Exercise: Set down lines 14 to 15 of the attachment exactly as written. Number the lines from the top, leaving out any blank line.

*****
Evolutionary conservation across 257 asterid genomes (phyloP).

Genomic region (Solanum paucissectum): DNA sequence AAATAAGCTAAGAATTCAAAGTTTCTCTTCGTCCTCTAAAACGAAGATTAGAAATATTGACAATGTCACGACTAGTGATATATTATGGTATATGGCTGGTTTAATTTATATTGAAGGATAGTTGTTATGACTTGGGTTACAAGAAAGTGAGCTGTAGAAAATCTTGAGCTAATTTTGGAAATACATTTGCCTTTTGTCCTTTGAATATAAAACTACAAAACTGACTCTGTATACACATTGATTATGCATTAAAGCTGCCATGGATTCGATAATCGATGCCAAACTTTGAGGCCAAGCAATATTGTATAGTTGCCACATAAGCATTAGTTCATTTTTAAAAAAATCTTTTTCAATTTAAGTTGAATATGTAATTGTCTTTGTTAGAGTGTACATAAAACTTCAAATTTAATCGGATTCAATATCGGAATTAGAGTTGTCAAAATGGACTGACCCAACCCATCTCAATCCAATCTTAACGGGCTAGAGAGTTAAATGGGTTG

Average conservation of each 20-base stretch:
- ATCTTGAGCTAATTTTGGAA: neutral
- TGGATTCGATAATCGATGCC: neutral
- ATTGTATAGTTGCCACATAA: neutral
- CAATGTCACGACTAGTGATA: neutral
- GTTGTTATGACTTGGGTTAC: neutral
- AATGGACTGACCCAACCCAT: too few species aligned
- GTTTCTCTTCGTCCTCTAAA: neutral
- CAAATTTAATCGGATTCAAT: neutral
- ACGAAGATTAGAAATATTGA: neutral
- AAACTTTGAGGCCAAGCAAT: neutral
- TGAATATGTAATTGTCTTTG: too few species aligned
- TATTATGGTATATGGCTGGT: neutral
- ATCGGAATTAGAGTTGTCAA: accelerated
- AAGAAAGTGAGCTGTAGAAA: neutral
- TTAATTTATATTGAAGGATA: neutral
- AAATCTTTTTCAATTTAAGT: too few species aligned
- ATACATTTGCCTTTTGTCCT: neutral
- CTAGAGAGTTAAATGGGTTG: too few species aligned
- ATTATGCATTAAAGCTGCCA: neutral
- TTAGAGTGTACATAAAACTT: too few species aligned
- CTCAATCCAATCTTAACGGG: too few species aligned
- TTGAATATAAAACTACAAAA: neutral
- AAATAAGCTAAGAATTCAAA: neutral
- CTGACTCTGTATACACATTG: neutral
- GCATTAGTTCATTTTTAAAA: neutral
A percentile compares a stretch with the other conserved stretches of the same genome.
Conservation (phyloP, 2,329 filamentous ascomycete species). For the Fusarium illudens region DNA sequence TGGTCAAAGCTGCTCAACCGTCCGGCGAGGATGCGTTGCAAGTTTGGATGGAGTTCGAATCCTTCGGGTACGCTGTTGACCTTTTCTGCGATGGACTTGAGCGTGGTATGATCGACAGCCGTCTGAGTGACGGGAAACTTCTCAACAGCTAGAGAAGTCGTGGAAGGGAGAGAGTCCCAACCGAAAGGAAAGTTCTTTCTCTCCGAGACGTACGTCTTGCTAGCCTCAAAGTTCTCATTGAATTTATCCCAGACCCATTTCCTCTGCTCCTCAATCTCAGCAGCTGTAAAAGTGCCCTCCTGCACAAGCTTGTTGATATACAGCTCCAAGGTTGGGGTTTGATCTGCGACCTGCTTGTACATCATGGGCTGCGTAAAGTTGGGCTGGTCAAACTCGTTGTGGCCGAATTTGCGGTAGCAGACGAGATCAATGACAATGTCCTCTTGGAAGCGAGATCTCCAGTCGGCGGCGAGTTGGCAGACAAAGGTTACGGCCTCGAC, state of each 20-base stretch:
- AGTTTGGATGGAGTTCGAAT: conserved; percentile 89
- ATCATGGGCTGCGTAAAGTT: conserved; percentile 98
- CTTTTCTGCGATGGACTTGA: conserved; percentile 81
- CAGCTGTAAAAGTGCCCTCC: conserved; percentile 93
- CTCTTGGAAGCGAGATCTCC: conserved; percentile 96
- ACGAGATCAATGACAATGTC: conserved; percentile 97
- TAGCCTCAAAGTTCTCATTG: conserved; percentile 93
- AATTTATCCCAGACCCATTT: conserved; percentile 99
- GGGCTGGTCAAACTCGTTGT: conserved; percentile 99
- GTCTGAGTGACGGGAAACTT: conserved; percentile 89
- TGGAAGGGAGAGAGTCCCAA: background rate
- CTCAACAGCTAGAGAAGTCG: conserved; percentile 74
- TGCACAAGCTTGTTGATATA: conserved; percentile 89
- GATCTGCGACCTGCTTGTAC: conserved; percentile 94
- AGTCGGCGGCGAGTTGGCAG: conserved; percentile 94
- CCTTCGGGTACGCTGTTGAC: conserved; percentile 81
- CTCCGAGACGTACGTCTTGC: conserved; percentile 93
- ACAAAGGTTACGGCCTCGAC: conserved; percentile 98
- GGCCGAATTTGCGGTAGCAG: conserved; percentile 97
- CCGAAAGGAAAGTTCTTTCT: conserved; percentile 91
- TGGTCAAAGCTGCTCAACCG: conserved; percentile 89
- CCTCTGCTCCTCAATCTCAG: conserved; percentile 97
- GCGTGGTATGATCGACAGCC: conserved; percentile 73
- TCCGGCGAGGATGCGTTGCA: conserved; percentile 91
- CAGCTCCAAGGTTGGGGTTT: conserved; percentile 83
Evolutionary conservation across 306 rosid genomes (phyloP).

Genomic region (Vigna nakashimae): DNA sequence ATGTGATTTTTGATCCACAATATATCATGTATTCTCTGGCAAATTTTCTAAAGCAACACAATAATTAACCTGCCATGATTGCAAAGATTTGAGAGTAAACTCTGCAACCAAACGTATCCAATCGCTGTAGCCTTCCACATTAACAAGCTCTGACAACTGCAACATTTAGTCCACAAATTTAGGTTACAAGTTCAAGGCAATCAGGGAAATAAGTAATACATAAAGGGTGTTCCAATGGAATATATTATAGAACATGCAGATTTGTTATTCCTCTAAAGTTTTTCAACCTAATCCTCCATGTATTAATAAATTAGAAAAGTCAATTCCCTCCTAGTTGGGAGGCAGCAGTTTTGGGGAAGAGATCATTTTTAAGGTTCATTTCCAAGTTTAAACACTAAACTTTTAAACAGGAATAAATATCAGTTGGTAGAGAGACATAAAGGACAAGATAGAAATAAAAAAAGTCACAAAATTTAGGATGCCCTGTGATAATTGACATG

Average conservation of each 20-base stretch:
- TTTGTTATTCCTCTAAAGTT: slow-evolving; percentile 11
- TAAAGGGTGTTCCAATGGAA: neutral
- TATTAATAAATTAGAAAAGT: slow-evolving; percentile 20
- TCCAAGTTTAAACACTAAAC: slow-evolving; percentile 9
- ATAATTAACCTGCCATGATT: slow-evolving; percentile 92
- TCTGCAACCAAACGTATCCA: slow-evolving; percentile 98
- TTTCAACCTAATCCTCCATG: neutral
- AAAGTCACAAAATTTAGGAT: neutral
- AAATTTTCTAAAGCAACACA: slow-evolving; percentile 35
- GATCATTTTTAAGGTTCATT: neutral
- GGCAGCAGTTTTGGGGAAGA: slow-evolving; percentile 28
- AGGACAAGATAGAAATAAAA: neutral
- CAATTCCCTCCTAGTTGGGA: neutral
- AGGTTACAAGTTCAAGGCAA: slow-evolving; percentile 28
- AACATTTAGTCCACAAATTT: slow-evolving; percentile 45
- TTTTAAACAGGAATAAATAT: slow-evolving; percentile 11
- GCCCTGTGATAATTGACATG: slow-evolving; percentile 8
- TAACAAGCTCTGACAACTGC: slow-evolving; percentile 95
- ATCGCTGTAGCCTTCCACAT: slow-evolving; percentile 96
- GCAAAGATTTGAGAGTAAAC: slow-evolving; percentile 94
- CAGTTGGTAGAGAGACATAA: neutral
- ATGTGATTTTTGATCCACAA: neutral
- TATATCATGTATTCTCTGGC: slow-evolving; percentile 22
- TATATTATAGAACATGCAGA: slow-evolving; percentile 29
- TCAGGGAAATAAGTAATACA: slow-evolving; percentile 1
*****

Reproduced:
- TGAATATGTAATTGTCTTTG: too few species aligned
- TATTATGGTATATGGCTGGT: neutral